Chris Doak rallies to knock down Wall at Murcar

Scotland's Chris Doak walks from the 18th green after beating Anthony Wall at the final hole. Picture: Getty

Scotland's Chris Doak walks from the 18th green after beating Anthony Wall at the final hole. Picture: Getty

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JOHN Daly may have suffered an early exit but the Scottish equivalent of golf’s “Wild Thing” is still here. On a day of fightbacks at Murcar Links, Chris Doak reckoned he’d “stolen” his first-round victory in the Saltire Energy Paul Lawrie Matchplay. His reward is a clash today with the tournament host in the last 32.

“Is it? Oh, ya beauty,” declared the Livingston-based 37-year-old when told of the all-Scottish encounter he’d set up after recovering from being four down leaving the fifth green to win on the last against Englishman Anthony Wall, who finished tied 12th in the recent Open Championship at St Andrews.

If the cameras had been there, it would have been the Shot of the Year

Chris Doak

Doak, a colourful character like Daly – who was defeated by Jorge Campillo – and partial to the odd refreshment off the course as well, has “fond memories” of this venue, having kick-started the Challenge Tour career that led to him earning his European Tour card by finishing third in the 2006 Scottish Challenge on the outskirts of Aberdeen.

“A wee bit of fight came in,” he said of giving himself another reason to like it on a day when Richie Ramsay and David Drysdale also progressed following gritty comebacks and Marc Warren won as well in a match that produced the best figures. “I holed a couple of long putts and a couple of chip-ins,” added Doak. “One at 12 was a beauty. I had missed the green way left, lobbed it over the bunker and it went in. If the cameras had been there, it would have been the ‘Shot of the Year’.” Talking about its context in the match, he said: “That was a dagger in the heart and I just squeezed it in.”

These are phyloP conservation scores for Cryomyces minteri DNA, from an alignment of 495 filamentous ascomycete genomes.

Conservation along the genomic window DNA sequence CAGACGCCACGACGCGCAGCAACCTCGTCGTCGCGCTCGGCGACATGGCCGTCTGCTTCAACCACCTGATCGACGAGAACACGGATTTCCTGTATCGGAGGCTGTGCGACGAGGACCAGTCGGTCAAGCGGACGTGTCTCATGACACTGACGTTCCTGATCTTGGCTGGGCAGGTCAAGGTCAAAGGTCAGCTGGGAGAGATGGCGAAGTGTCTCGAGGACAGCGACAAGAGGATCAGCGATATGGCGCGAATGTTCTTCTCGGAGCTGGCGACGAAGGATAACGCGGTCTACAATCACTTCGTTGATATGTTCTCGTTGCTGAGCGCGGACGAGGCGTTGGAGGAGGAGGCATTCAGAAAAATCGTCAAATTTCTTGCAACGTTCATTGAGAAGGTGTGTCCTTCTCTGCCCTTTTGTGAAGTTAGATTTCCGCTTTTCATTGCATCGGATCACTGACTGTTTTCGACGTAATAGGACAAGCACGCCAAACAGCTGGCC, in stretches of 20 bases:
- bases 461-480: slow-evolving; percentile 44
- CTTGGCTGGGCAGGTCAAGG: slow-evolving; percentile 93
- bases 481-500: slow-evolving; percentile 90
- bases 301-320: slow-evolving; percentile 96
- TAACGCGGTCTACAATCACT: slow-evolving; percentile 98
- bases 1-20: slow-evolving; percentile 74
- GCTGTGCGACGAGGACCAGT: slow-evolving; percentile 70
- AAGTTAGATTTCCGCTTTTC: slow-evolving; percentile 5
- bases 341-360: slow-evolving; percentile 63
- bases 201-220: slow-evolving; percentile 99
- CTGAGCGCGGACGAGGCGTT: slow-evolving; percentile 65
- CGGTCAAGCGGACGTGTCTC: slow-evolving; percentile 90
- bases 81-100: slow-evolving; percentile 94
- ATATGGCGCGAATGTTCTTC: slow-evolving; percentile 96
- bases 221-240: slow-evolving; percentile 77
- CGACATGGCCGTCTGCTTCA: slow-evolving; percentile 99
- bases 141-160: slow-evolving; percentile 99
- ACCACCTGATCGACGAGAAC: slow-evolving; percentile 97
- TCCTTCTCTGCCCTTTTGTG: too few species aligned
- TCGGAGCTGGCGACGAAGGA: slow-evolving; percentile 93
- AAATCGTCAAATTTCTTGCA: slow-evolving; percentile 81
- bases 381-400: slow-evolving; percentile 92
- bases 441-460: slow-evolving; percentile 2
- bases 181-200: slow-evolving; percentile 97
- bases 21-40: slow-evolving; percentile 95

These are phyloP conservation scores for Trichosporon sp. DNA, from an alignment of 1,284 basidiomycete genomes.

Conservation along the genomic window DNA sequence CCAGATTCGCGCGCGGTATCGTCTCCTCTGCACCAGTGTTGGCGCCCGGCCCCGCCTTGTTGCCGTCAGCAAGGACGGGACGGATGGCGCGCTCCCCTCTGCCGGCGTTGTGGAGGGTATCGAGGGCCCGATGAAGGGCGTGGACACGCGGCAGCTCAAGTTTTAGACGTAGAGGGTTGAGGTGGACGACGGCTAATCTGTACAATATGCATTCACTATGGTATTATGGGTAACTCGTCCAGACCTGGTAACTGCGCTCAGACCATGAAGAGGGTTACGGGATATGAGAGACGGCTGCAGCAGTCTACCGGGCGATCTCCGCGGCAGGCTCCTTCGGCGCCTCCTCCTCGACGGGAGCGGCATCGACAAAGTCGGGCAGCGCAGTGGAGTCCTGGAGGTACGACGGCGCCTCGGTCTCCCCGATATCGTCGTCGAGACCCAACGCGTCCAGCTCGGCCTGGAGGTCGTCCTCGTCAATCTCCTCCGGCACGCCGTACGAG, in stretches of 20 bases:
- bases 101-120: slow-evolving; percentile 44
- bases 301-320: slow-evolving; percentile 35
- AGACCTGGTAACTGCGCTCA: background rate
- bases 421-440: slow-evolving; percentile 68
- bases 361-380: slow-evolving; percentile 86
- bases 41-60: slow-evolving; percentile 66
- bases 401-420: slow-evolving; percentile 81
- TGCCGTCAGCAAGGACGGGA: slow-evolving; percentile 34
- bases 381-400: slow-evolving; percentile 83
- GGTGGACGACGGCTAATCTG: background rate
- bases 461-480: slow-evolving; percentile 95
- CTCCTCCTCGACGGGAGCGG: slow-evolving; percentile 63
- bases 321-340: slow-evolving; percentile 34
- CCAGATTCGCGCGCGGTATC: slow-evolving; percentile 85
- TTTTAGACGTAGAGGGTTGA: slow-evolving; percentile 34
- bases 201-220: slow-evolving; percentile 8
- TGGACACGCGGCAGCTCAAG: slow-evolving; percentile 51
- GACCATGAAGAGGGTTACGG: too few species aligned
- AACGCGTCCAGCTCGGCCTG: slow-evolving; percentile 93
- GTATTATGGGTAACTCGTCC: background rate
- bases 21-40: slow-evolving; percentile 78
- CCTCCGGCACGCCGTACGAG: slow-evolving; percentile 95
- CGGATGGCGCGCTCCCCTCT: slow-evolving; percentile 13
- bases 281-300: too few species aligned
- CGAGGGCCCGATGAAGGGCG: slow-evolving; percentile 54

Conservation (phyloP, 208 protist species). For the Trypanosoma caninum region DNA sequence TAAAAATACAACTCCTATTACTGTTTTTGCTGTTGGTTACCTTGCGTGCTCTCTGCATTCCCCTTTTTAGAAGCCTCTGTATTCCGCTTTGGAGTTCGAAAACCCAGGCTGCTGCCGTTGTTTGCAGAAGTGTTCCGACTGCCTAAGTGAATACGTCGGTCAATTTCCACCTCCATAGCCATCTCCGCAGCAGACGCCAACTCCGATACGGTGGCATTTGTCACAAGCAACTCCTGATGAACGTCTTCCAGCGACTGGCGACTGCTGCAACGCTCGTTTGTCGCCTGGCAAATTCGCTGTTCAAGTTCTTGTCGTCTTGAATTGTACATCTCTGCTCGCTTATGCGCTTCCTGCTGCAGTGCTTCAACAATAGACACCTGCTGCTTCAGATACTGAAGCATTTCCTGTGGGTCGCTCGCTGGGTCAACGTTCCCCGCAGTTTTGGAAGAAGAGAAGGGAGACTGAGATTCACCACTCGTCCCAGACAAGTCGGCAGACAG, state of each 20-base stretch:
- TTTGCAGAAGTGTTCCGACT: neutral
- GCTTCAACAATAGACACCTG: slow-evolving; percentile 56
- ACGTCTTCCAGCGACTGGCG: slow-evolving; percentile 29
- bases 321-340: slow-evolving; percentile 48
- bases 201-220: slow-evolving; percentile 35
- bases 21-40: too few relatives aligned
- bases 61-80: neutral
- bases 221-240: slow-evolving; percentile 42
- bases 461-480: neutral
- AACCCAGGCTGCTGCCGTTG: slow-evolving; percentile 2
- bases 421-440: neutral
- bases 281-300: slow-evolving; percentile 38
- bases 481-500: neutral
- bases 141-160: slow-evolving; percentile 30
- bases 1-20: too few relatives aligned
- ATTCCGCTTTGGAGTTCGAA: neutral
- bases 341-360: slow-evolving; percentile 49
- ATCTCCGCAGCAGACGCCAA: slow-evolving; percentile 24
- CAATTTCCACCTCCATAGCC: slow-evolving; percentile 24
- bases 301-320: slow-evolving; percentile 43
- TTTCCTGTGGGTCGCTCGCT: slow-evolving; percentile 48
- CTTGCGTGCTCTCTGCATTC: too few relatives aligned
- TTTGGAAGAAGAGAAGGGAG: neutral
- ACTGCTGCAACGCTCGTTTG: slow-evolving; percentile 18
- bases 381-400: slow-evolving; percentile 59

Along with every other player in the line-up, Doak is grateful to Lawrie for putting on this new event. That won’t stop him trying to beat the local hero, though. “There might be a smirk at the end,” he said with a smile. “Match Play is a funny game. I didn’t feel I hit the ball well today. I was probably five-over but won.”

Apart from his beloved Aberdeen suffering a 2-1 defeat to Kairat Almaty in the first leg of their Europa League qualifier in Kazakhstan, it was a satisfying day for Lawrie. He was vindicated in believing that his fellow European Tour players would love going head-to-head on this gem of a course. He’d also have been pleased to see so many Scots progress, as well as the likes of former European No 1 Robert Karlsson and big-hitting Belgian Nicolas Colsaerts. More than anything, though, he was pleased with his own 5&4 win over Frenchman Romain Wattel.

“It was a really solid day and I played nicely. I didn’t give Romain much leeway,” said the Aberdonian. A stickler for detail, he’s been hands-on this week. “I don’t think I will ever complain about a small thing at a tournament again,” he admitted. But the moment he stepped on to the first tee it was time to get the work clothes on. “The last couple of days have been busy, but this morning it was nice to be a player again,” said Lawrie.

With Ramsay also progressing, the locals were certainly happy and, with 32 matches to watch, there was no denying they got value for a £15 admission. “That was the idea,” said Lawrie. “We wanted people to see it was good value to come in and spend all day here. If you go to a football match you are £25 or £26 to get in for a couple of hours. You are £15 here and they have backed us. There are a lot of people here and a lot of support for all the players.”

As for the course, both the test it provides and the condition it is in has led to rave reviews. “There is not a player who hasn’t been raving about the venue or the idea,” added Lawrie. “They’re all loving it. Nice feedback is always good for the people who put in all the work.”

After his one-hole win over Englishman Richard Bland late in the day, Warren insisted there was more pressure on Lawrie, as the host, than him as the Scottish No 1 this week. “There were a few people walking round so you are under a little bit of pressure to perform for them,” acknowledged the 1999 Open champion. “You know they are there to watch you. I normally do alright in that situation so it was nice to go out there and play some nice golf.”

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